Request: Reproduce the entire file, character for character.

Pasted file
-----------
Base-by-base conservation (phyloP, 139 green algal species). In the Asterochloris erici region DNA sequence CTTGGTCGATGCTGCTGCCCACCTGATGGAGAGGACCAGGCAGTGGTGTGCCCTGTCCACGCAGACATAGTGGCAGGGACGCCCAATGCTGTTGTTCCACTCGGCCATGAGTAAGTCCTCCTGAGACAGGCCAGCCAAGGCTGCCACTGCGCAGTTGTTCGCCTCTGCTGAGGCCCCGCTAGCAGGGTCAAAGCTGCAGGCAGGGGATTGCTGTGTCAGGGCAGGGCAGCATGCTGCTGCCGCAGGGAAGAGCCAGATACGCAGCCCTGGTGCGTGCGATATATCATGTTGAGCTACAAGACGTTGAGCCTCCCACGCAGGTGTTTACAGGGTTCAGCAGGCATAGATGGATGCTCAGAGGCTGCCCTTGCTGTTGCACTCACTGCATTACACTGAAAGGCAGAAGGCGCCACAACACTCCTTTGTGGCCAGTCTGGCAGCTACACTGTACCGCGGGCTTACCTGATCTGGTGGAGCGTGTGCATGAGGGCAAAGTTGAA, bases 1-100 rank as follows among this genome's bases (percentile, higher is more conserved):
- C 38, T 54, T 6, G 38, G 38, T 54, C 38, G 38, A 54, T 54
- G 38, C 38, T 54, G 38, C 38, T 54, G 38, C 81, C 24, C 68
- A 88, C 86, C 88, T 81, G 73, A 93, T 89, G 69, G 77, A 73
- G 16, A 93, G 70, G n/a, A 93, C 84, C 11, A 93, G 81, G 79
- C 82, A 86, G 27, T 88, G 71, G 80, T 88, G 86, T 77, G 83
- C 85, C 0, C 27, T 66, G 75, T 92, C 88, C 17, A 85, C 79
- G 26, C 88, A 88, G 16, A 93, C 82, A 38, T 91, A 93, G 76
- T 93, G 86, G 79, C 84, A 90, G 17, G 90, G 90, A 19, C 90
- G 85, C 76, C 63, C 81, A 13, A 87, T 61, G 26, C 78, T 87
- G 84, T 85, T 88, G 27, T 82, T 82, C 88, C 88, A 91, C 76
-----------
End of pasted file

Base-by-base conservation (phyloP, 139 green algal species). In the Asterochloris erici region DNA sequence CTTGGTCGATGCTGCTGCCCACCTGATGGAGAGGACCAGGCAGTGGTGTGCCCTGTCCACGCAGACATAGTGGCAGGGACGCCCAATGCTGTTGTTCCACTCGGCCATGAGTAAGTCCTCCTGAGACAGGCCAGCCAAGGCTGCCACTGCGCAGTTGTTCGCCTCTGCTGAGGCCCCGCTAGCAGGGTCAAAGCTGCAGGCAGGGGATTGCTGTGTCAGGGCAGGGCAGCATGCTGCTGCCGCAGGGAAGAGCCAGATACGCAGCCCTGGTGCGTGCGATATATCATGTTGAGCTACAAGACGTTGAGCCTCCCACGCAGGTGTTTACAGGGTTCAGCAGGCATAGATGGATGCTCAGAGGCTGCCCTTGCTGTTGCACTCACTGCATTACACTGAAAGGCAGAAGGCGCCACAACACTCCTTTGTGGCCAGTCTGGCAGCTACACTGTACCGCGGGCTTACCTGATCTGGTGGAGCGTGTGCATGAGGGCAAAGTTGAA, bases 1-100 rank as follows among this genome's bases (percentile, higher is more conserved):
- C 38, T 54, T 6, G 38, G 38, T 54, C 38, G 38, A 54, T 54
- G 38, C 38, T 54, G 38, C 38, T 54, G 38, C 81, C 24, C 68
- A 88, C 86, C 88, T 81, G 73, A 93, T 89, G 69, G 77, A 73
- G 16, A 93, G 70, G n/a, A 93, C 84, C 11, A 93, G 81, G 79
- C 82, A 86, G 27, T 88, G 71, G 80, T 88, G 86, T 77, G 83
- C 85, C 0, C 27, T 66, G 75, T 92, C 88, C 17, A 85, C 79
- G 26, C 88, A 88, G 16, A 93, C 82, A 38, T 91, A 93, G 76
- T 93, G 86, G 79, C 84, A 90, G 17, G 90, G 90, A 19, C 90
- G 85, C 76, C 63, C 81, A 13, A 87, T 61, G 26, C 78, T 87
- G 84, T 85, T 88, G 27, T 82, T 82, C 88, C 88, A 91, C 76